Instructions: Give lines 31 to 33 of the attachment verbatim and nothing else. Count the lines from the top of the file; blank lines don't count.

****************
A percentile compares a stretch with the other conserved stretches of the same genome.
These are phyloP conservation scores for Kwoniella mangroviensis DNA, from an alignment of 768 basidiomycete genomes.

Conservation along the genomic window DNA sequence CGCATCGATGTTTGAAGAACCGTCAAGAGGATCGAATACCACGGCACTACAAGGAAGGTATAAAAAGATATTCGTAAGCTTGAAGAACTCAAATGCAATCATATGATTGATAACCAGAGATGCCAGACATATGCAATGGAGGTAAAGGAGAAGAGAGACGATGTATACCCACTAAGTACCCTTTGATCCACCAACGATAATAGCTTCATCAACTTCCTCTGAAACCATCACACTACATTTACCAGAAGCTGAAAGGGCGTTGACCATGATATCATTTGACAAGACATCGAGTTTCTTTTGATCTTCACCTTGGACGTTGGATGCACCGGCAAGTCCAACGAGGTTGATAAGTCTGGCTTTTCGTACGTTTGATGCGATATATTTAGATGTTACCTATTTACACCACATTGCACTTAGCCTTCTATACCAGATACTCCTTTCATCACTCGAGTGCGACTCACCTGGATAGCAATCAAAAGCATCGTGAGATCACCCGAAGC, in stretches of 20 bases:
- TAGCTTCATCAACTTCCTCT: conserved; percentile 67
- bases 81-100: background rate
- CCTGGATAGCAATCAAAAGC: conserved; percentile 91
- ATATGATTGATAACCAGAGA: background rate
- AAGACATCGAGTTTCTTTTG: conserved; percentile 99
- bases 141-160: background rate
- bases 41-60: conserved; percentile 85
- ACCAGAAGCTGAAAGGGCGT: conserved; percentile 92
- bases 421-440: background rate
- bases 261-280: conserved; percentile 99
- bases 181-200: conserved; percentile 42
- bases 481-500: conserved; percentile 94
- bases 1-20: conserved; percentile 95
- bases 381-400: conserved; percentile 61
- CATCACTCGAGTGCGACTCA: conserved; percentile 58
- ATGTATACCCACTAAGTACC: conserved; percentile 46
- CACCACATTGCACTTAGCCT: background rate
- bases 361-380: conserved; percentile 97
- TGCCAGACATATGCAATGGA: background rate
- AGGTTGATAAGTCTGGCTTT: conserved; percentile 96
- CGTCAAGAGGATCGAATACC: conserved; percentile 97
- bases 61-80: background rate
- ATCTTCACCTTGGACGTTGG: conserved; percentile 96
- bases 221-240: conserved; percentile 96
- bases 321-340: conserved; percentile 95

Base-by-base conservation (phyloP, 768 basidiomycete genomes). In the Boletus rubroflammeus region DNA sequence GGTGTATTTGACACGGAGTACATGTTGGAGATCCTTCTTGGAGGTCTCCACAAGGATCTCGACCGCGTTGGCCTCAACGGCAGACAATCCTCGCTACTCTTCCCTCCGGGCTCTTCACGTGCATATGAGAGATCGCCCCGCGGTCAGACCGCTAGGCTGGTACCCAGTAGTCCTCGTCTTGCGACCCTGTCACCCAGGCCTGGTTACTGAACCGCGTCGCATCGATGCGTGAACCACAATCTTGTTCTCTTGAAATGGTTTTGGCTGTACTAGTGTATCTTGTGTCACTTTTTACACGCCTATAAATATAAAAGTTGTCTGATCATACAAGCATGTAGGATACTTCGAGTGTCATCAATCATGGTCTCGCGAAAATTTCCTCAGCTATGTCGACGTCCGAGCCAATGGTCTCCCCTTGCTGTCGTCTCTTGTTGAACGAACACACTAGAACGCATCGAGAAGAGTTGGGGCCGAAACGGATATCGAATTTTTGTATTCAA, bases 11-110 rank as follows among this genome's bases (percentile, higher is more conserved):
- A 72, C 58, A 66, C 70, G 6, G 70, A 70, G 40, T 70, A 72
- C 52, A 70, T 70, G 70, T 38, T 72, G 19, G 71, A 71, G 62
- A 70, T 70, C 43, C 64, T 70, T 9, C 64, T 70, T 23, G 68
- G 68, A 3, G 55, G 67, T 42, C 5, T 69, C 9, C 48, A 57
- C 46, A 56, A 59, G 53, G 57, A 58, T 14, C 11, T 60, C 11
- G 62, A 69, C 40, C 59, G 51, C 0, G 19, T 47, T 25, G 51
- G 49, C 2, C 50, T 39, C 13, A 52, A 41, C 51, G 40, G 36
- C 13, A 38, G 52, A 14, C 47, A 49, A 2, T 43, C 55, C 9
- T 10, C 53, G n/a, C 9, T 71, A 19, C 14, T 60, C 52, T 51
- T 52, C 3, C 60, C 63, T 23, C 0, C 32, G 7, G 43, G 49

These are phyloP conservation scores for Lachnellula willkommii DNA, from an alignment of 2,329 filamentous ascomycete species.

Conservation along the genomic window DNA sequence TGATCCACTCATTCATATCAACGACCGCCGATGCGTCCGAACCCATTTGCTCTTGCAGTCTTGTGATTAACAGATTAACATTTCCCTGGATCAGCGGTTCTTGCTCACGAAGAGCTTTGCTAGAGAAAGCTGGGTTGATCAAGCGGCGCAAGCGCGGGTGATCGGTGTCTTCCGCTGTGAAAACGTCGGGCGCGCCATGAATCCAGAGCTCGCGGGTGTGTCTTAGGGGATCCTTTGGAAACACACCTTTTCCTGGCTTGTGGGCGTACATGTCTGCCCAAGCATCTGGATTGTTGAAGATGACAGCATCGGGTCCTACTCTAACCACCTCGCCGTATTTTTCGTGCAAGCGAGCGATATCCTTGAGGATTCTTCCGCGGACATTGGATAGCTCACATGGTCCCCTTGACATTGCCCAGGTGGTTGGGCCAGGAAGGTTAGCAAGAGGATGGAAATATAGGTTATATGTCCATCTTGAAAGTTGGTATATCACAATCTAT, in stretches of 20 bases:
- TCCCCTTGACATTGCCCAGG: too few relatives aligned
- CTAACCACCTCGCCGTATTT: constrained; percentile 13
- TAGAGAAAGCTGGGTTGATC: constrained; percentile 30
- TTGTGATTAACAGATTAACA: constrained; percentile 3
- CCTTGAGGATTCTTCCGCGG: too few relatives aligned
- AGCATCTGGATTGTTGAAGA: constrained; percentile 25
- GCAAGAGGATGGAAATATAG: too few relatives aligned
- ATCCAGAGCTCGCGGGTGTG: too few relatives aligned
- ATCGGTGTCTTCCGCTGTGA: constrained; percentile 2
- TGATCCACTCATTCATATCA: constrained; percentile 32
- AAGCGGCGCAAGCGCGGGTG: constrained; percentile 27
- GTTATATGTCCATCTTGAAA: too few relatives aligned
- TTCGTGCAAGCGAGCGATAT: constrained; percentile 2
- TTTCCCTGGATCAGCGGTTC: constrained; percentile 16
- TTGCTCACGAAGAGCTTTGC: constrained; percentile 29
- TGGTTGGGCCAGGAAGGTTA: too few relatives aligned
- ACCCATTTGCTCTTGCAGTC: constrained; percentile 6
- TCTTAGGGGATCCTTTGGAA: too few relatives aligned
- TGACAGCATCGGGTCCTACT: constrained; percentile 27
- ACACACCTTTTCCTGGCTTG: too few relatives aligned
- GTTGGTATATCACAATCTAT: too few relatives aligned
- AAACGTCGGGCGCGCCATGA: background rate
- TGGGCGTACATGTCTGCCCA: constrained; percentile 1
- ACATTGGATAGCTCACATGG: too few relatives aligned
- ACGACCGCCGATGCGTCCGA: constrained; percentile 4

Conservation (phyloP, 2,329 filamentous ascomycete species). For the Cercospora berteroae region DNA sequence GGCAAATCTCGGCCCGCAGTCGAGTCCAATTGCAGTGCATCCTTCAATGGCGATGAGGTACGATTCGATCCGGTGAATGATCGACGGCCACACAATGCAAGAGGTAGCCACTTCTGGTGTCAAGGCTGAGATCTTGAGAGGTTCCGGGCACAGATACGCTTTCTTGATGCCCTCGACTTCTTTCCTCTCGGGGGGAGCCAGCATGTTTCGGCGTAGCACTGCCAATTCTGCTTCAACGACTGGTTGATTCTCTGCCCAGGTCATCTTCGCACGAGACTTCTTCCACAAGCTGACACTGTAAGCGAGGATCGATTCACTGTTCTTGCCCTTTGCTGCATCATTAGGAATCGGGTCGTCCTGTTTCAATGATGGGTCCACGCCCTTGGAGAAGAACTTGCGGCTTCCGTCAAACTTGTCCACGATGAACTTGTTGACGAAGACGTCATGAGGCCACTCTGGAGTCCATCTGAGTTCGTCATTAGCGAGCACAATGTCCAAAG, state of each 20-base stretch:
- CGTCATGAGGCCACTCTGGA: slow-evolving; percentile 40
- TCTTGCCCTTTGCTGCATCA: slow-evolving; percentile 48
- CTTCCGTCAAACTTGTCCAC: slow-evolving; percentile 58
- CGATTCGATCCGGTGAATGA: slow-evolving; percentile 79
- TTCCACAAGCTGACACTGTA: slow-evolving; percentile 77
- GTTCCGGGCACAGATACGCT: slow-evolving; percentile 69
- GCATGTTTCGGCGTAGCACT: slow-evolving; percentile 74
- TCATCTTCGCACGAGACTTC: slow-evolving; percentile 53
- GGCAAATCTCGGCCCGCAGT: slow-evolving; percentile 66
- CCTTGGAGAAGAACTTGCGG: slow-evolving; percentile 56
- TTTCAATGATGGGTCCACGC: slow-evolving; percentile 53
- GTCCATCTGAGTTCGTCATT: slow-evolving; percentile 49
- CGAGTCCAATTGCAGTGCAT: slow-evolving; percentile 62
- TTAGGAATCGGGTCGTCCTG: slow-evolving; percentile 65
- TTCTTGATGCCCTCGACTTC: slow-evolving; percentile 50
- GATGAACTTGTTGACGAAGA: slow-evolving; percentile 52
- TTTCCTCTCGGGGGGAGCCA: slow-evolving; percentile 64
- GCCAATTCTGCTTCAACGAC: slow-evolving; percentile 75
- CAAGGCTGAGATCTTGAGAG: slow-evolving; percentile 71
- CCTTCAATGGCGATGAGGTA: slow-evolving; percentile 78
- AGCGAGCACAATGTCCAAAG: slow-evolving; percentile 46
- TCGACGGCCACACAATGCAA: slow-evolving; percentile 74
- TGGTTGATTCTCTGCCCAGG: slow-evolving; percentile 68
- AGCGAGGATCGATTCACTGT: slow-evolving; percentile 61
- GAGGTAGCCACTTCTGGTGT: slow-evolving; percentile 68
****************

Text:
- C 52, A 70, T 70, G 70, T 38, T 72, G 19, G 71, A 71, G 62
- A 70, T 70, C 43, C 64, T 70, T 9, C 64, T 70, T 23, G 68
- G 68, A 3, G 55, G 67, T 42, C 5, T 69, C 9, C 48, A 57